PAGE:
By daily use and circumstance endeared,
A sober charm they did not always own-
The change of good and evil to abide,
Shall feel such loss, or mourn as I shall mourn?
This earthly house, though gentle friends may grieve,
And he above them all, so truly proved
Thou ardent, liberal spirit! quickly feeling The touch of sympathy, and kindly dealing With sorrow or distress, for ever sharing The unhoarded mite, nor for to-morrow caringAccept, dear Agnes, on thy natal day, An unadorned, but not a careless lay. Nor think this tribute to thy virtues paid From tardy love proceeds, though long delayed. Words of affection, howsoe'er expressed, The latest spoken still are deemed the best: Few are the measured rhymes I now may write; These are, perhaps, the last I shall indite.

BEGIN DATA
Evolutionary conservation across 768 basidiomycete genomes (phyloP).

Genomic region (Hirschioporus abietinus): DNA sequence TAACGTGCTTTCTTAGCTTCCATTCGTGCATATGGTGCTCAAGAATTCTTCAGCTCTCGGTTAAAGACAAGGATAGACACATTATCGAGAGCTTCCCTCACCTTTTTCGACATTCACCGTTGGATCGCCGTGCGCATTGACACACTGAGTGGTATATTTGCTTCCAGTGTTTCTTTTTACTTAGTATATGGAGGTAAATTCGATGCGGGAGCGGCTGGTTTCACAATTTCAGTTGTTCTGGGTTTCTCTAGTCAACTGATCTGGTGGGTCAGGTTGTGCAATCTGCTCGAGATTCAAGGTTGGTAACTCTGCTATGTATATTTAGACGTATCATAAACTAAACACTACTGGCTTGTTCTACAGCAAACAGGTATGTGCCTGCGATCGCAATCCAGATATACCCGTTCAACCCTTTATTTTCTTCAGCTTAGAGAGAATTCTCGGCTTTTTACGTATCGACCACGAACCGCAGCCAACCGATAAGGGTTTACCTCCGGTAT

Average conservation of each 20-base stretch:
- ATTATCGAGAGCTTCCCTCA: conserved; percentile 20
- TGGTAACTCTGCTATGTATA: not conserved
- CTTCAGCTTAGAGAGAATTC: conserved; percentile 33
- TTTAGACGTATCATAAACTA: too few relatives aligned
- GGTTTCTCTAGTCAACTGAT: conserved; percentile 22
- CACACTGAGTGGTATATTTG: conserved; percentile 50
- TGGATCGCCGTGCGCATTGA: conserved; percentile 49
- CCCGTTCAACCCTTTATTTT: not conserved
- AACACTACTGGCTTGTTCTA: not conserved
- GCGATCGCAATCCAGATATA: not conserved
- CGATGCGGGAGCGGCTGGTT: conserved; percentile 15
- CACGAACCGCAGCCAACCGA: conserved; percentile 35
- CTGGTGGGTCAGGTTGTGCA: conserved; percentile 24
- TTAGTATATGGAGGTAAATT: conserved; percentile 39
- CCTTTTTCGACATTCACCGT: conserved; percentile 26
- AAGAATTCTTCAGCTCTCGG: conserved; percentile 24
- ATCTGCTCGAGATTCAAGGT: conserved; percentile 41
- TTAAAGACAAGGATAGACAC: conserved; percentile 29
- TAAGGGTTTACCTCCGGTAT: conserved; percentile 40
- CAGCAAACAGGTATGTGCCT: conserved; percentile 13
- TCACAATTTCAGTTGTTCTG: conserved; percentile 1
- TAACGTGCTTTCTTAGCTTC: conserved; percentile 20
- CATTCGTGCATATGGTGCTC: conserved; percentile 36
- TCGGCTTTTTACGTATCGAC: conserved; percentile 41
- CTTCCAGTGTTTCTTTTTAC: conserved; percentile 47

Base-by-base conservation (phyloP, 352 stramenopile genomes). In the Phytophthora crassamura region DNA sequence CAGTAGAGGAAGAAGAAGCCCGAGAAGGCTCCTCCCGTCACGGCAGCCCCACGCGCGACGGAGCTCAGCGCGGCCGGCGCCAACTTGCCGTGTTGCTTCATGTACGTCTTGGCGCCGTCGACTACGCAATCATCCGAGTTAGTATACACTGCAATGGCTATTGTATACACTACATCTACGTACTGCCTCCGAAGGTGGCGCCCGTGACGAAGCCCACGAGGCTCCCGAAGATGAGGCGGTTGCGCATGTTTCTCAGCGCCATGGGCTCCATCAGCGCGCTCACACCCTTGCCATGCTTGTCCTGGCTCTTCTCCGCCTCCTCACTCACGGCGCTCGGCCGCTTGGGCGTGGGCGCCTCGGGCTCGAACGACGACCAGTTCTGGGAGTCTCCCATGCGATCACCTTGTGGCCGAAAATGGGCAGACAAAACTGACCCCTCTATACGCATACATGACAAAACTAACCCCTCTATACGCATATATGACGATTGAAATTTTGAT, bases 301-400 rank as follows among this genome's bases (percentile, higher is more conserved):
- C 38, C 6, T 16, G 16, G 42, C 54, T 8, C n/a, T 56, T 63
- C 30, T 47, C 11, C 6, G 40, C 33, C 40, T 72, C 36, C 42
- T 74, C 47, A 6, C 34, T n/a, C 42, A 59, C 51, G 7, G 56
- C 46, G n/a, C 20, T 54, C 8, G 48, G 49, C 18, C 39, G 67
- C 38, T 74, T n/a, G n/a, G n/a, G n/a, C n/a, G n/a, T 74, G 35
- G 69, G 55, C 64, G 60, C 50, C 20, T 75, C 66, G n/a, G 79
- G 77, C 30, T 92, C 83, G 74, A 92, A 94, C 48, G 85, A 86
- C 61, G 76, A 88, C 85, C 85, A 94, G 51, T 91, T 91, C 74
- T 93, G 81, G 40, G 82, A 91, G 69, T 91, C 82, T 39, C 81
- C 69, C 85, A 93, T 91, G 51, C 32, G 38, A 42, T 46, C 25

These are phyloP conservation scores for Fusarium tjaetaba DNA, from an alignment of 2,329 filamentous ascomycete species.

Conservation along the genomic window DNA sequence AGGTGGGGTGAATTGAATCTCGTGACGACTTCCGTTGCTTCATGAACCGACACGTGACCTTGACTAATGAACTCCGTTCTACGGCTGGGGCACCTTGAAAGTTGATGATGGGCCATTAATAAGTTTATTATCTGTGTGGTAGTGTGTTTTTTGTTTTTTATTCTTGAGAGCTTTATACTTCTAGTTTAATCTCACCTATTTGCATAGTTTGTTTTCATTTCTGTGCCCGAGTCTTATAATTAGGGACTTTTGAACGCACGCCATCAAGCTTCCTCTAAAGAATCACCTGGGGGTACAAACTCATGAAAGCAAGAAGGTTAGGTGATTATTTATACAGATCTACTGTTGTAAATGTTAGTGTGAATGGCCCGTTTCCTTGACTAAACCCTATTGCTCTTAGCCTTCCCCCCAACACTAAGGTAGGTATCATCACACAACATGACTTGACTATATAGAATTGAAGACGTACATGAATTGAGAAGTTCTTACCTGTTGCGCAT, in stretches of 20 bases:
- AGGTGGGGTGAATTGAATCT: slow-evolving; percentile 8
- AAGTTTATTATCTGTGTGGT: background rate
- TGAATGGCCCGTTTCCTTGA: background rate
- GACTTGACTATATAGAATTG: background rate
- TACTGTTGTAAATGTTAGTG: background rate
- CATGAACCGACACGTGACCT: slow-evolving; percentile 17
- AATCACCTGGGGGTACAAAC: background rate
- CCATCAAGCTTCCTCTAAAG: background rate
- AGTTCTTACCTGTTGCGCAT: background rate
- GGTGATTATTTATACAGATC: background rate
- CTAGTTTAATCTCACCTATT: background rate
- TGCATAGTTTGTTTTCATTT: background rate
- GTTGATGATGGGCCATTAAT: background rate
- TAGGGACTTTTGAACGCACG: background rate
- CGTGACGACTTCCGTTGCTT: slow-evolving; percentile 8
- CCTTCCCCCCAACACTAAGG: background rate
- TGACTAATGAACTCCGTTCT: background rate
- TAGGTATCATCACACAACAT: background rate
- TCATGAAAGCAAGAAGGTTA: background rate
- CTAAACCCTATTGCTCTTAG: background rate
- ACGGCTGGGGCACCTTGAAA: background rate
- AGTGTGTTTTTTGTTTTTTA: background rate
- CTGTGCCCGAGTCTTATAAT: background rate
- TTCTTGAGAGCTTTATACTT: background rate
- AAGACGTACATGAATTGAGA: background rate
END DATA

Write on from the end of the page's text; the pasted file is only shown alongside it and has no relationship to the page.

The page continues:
WILLIAM KNOx, a young poet of considerable talent, who died in Edinburgh in 1825, aged thirty-six, was author of The Lonely Hearth; Songs of Israel; The Harp of Zion, &c. Sir Walter Scott thus mentions Knox in his diary:- His father was a respectable yeoman, and he himself succeeding to good farms under the Duke of Buccleuch, became too soon his own master, and plunged into dissipation and ruin. His talent then showed itself in a fine strain of pensive poetry.' Knox spent his latter years in Edinburgh, under his father's roof, and, amidst all his errors, was ever admirably faithful to the domestic affections-a kind and respectful son, and an attached brother. He experienced on several occasions substantial proofs of that generosity of Scott towards his less fortunate brethren, which might have redeemed his infinite superiority in Envy's own bosom. It was also remarkable of Knox, that, from the force of early impressions of piety, he was able, in the very midst of the most deplorable dissipation, to command his mind at intervals to the composition of verses alive with sacred fire, and breathing of Scriptural simplicity and tenderness. The feelings of the poet's heart, at a particular crisis of his family history, are truly expressed in the two first of the following specimens: